Monthly Archives: August 2009

Ice, ice… baby.

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“Ok, so each of you take an ice cube and hold it tightly in your hand.” The cold burned, and it was only a few seconds before grimaces and complaints issued forth from the lips of the students in the birthing class. I caught Francisco opening his hand, trying to move his cube to another position and relieve the cup of his palm.

The exercise was excruciating, yet only one one billionth, the teacher assured us, of the “ring of fire” we women would feel when giving birth.

“Rest for a few seconds. Now let’s try again, just the moms this time.”

As the women took up another cube, husbands and partners slid into their respective supporting modes, holding us, stroking our backs or faces or hair, breathing into our ears, and just being present. Sitting between Francisco’s legs, my back leaning into his chest as he stroked my neck, I only thought about the ice when Asha said “Ok, let go of the cube now.”

“There’s no way that was a minute,” I said out loud, the other women agreeing. It honestly felt like 10 seconds.

Point being: Yes, the mind, the environment, and the presence of a supportive person (or people) during labor make a profound difference in our experiences of pain. While I might have known that intellectually, thinking about it consciously felt a little too New Age-y, so I hadn’t given it much thought.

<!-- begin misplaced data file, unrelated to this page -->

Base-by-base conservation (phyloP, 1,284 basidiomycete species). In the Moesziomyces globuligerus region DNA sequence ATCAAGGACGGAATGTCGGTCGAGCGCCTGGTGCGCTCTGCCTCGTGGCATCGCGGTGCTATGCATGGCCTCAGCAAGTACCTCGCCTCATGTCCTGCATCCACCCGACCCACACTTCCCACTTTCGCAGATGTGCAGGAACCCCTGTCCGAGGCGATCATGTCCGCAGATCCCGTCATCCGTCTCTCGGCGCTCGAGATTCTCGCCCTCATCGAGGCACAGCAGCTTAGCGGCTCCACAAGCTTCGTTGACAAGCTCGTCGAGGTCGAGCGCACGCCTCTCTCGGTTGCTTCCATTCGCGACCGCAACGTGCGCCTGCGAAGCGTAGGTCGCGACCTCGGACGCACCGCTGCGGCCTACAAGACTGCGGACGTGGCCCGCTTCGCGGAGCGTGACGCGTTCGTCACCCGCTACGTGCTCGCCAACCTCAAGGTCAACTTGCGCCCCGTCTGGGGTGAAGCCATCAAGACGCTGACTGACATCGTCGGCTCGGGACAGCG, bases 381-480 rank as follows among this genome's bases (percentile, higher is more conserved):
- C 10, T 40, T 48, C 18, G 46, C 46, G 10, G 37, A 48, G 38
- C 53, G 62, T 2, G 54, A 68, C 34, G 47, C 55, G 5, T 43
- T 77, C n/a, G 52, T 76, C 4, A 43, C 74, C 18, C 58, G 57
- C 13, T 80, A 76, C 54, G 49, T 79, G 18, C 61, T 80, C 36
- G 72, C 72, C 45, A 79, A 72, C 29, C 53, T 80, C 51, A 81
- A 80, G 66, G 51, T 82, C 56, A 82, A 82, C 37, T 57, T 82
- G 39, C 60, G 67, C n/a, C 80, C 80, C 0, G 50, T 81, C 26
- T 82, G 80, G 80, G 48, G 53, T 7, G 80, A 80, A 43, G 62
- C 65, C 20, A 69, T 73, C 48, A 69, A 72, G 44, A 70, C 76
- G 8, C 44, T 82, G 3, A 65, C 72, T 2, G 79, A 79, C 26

Until the ice cube exercise.

Point taken.

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Carlita

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Carlita

Brayan’s little sister, Carlita, (that’s her in the photo above) asked him this week if Mariel will be her sister too.

He didn’t have to ask us and we didn’t have to say “Por supuesto, si.”

That’s just the way this family is.

My friend Yi Jing says…

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My friend Yi Jing, who I met in China 12 years ago, became a mother three years ago.

I don’t think I’ve ever told her this, but I never really expected her to be a mother.

Anyhow, she knows a whole lot more about motherhood than I do. She recently told me that her son is “cute, but sometimes I feel very tired.”

I wrote her back, telling her I’ve been afraid of not getting enough sleep once Mariel is born. I don’t need a lot of sleep, but when I don’t sleep well, I am no fun to live with.

She wrote again:

“hahaha,

don’t worry about sleep. i think you had better to worry about your head….
but anyway, baby is the so lovely and he/she will make you forget all the trouble. trust me.”

Ok, Jing, I’m trusting you. 🙂